The moral agents in this case can make several choices. The employee of Schitech Contracting Services can consider talking to the officials in the legal department concerning the issue of Lakeside Industries not paying the licensing fees of Netscape Navigation Software. In addition, the employee who discovered this issue could also consider telling the legal department in Netscape that Lakeside Industries has not paid the licensing fees of using its software. If the employee decides to inform the officials in higher ranks in Lakeside Industries, there is a high possibility that this employee will lose the trust that his contact in Lakeside Industries had. In addition, the contract between Lakeside Industries and Schitech Contracting Services might be terminated. If the employee decides to inform the legal department in Netscape, Netscape might sue Lakeside Industries.
The moral theory that can fit this case is Kantian Ethics. According to this theory, morality is a product of pure reason. Kant argues that moral law is binding on everybody, because of our own reasons (Rachels, 2000). He argues that the ultimate principle of morality is doing ones duties. In addition, he claimed that duties carried out by a person are not influenced by consequences of the actions of performing such duties. Kant emphasized on the importance of rationality before doing any particular action. According to the principle of rationality, people should be consistent in enforcing a maxim that is universally accepted. In addition, this principle argues that moral principle has no exceptions. It also states that people should be treated as ends and not as means. The crux of the Kantian ethics can be illustrated by the example of why businesses protect the environment. Businesses protect the environment because they know it is their duty to do so. This is because they know it is their duty to create a sustainable environment for the benefit of future generations.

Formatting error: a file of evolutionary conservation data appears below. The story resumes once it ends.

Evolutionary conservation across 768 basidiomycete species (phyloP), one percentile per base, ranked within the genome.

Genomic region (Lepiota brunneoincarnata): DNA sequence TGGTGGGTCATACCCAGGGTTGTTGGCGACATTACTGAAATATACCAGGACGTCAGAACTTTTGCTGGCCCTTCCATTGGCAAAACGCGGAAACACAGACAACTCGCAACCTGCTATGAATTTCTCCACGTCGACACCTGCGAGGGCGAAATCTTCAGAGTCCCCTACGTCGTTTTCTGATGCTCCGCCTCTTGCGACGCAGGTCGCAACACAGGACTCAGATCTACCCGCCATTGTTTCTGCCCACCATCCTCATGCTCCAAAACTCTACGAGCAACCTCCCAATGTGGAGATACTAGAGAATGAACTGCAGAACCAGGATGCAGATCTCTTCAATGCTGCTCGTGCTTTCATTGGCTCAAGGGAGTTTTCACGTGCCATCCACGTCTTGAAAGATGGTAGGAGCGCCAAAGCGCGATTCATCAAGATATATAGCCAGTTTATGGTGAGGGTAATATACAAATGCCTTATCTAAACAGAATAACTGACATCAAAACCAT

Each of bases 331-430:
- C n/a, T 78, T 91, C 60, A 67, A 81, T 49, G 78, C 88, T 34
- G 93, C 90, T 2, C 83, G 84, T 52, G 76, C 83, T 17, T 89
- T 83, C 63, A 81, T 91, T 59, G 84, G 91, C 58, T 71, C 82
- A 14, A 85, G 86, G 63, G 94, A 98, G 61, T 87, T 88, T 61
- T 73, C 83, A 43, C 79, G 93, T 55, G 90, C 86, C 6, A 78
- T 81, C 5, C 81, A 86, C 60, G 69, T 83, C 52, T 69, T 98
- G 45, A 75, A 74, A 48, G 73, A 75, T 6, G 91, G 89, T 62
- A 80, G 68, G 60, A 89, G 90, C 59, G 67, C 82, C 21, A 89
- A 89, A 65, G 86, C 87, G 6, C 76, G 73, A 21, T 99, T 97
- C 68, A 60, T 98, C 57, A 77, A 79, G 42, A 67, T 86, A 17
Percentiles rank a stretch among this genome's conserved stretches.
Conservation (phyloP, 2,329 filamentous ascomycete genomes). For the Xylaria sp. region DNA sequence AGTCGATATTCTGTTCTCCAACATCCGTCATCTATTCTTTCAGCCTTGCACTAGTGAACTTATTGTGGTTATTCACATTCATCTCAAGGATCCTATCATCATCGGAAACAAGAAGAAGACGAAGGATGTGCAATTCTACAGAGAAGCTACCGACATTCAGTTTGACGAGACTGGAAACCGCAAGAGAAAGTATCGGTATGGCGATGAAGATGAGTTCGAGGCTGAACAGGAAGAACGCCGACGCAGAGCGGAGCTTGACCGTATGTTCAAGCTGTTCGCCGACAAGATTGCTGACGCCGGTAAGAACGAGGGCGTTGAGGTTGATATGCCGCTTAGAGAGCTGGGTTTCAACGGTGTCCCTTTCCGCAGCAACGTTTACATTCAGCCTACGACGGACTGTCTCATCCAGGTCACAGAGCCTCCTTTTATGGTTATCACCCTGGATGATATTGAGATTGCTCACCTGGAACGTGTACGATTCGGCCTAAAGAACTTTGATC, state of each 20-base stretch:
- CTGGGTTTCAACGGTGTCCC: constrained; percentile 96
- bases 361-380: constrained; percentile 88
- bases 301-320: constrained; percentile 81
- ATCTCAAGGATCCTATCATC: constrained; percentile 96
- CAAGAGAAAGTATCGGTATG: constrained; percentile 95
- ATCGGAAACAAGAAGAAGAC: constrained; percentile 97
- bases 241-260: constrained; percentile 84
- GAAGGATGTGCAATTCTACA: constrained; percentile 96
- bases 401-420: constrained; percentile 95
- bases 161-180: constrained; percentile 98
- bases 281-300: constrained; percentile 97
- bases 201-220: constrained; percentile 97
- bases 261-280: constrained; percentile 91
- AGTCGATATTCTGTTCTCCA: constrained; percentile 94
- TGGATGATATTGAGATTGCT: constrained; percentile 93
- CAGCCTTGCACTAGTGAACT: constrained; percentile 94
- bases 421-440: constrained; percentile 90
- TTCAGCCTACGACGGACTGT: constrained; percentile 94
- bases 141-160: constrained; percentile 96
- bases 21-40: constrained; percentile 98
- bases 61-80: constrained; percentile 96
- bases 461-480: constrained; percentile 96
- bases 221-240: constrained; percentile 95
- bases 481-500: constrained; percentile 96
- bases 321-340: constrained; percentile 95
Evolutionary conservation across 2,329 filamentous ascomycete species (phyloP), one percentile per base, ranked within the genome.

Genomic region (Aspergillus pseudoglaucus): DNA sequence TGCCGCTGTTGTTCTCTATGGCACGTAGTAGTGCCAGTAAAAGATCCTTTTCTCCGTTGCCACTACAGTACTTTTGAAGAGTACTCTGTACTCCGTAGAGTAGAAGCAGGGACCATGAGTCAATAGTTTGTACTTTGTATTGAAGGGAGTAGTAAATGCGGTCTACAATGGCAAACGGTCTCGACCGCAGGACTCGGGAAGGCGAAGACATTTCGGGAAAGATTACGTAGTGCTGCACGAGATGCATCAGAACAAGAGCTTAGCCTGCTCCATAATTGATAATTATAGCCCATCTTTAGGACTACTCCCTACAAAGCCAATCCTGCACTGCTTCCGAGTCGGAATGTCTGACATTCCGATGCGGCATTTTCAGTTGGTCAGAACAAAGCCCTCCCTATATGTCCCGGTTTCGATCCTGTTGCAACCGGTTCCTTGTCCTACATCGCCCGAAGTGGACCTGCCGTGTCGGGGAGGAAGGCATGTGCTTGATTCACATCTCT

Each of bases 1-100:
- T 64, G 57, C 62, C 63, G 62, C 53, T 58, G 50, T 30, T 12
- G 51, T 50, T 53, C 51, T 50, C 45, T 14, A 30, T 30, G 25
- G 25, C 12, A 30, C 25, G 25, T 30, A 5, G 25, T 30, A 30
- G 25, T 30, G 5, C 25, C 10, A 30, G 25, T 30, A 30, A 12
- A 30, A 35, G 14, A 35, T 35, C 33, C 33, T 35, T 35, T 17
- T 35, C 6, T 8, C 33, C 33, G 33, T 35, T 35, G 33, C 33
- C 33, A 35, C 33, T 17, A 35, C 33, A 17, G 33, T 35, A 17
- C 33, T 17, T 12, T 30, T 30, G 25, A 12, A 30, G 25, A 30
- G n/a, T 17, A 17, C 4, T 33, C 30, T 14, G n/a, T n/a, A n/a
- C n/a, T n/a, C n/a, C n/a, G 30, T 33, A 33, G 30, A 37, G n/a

According to Kantian ethics, the ultimate principle of morality is applying ones duties. It calls for applying reasoning when faced with situations (Rachels, 2000). Considering Kantian ethics, the employee of Schitech Contracting Services ought to inform the legal department of Netscape that Landscape has not paid the licensing fees for the installation of Netscape Navigation Software. In addition, Landscape Industries ought to pay the licensing fees since its policies state that they do not install unlicensed software. The solution for this issue is that the employee of Schitech Contracting Services should inform the legal department of Netscape about this issue. Landscape Industries failed to perform their duty of licensing the software so it is morally relevant for the employee to report this issue to the officials at Netscape. The part of ACM Code of Ethics that is relevant to this solution is section 1.5 that states that every software engineer should honor property rights, including copyrights and patents. Landscape Industries did not honor their duty of paying licensing fees. The part of Software Engineers’ Code of Ethics and Professional Practice that it is relevant to this solution is the principle on judgment. It states that software engineers should maintain integrity and independence in their professional judgment. Several problems may result when this solution is adopted. Lakeside Industries may not give Schitech Contracting Services another contract in future. In addition, Netscape may sue Lakeside Industries. The value of client confidentiality is sacrificed in this solution. In future, Landscape Industries should pay all the licensing fees for all the software licensed.